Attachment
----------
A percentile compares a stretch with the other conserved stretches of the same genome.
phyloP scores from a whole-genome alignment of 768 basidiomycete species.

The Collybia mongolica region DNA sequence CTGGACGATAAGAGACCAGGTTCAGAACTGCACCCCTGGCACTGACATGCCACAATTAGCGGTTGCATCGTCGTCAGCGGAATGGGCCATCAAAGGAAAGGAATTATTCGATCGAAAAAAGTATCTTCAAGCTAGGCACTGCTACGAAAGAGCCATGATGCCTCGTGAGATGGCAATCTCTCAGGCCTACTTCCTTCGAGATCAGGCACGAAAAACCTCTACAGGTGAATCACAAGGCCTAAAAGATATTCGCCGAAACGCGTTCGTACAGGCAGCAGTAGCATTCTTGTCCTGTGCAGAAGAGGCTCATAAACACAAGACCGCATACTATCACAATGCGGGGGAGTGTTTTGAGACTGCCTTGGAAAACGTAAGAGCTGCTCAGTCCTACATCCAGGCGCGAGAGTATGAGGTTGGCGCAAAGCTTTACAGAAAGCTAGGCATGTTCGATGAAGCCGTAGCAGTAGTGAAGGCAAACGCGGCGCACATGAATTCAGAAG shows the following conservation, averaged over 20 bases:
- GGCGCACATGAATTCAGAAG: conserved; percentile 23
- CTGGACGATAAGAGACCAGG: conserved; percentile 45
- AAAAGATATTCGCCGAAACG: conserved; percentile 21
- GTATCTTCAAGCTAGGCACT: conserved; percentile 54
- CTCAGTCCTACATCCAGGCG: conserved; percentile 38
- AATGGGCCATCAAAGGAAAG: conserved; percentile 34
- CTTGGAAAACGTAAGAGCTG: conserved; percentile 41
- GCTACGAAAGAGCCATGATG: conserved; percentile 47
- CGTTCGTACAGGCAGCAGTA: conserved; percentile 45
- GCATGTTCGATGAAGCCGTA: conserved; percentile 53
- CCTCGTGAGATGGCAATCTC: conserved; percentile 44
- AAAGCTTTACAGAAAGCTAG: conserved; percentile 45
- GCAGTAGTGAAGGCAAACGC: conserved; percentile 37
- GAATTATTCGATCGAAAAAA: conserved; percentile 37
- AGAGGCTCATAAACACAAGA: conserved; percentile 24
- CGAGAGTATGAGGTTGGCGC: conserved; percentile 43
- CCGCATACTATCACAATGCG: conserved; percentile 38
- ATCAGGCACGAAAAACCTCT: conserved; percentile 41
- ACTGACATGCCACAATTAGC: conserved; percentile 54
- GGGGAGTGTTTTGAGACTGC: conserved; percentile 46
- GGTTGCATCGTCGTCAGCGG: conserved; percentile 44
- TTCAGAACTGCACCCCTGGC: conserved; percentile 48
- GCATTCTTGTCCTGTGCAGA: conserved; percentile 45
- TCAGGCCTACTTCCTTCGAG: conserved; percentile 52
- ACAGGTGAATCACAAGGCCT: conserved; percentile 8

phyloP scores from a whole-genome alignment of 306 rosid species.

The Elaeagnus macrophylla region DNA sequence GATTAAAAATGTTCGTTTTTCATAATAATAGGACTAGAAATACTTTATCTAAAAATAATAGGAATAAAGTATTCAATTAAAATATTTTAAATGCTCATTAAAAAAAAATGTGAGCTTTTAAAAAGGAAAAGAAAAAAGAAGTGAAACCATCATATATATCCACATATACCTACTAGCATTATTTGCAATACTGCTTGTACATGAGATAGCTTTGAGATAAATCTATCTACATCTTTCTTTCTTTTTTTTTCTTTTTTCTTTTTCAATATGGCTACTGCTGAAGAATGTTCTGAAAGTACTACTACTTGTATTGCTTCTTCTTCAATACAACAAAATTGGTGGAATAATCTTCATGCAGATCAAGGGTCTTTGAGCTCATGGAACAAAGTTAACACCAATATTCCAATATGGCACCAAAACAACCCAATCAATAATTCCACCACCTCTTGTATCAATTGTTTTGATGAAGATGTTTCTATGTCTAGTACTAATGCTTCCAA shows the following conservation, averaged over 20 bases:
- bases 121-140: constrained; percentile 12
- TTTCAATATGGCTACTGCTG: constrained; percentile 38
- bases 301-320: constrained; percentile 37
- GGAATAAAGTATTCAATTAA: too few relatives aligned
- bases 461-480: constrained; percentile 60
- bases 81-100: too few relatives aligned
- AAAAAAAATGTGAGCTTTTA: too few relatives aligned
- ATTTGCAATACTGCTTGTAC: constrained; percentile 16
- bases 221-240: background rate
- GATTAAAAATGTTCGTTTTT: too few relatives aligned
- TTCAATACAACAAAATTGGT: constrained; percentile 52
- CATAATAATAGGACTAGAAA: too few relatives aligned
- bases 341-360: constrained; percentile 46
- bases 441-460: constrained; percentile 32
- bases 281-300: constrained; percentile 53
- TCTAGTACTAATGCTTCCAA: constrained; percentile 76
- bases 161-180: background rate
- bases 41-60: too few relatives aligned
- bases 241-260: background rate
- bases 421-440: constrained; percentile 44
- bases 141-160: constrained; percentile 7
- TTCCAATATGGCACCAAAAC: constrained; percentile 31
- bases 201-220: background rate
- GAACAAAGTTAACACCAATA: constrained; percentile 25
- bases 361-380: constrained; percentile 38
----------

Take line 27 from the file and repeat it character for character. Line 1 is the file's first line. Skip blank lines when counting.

- TCAGGCCTACTTCCTTCGAG: conserved; percentile 52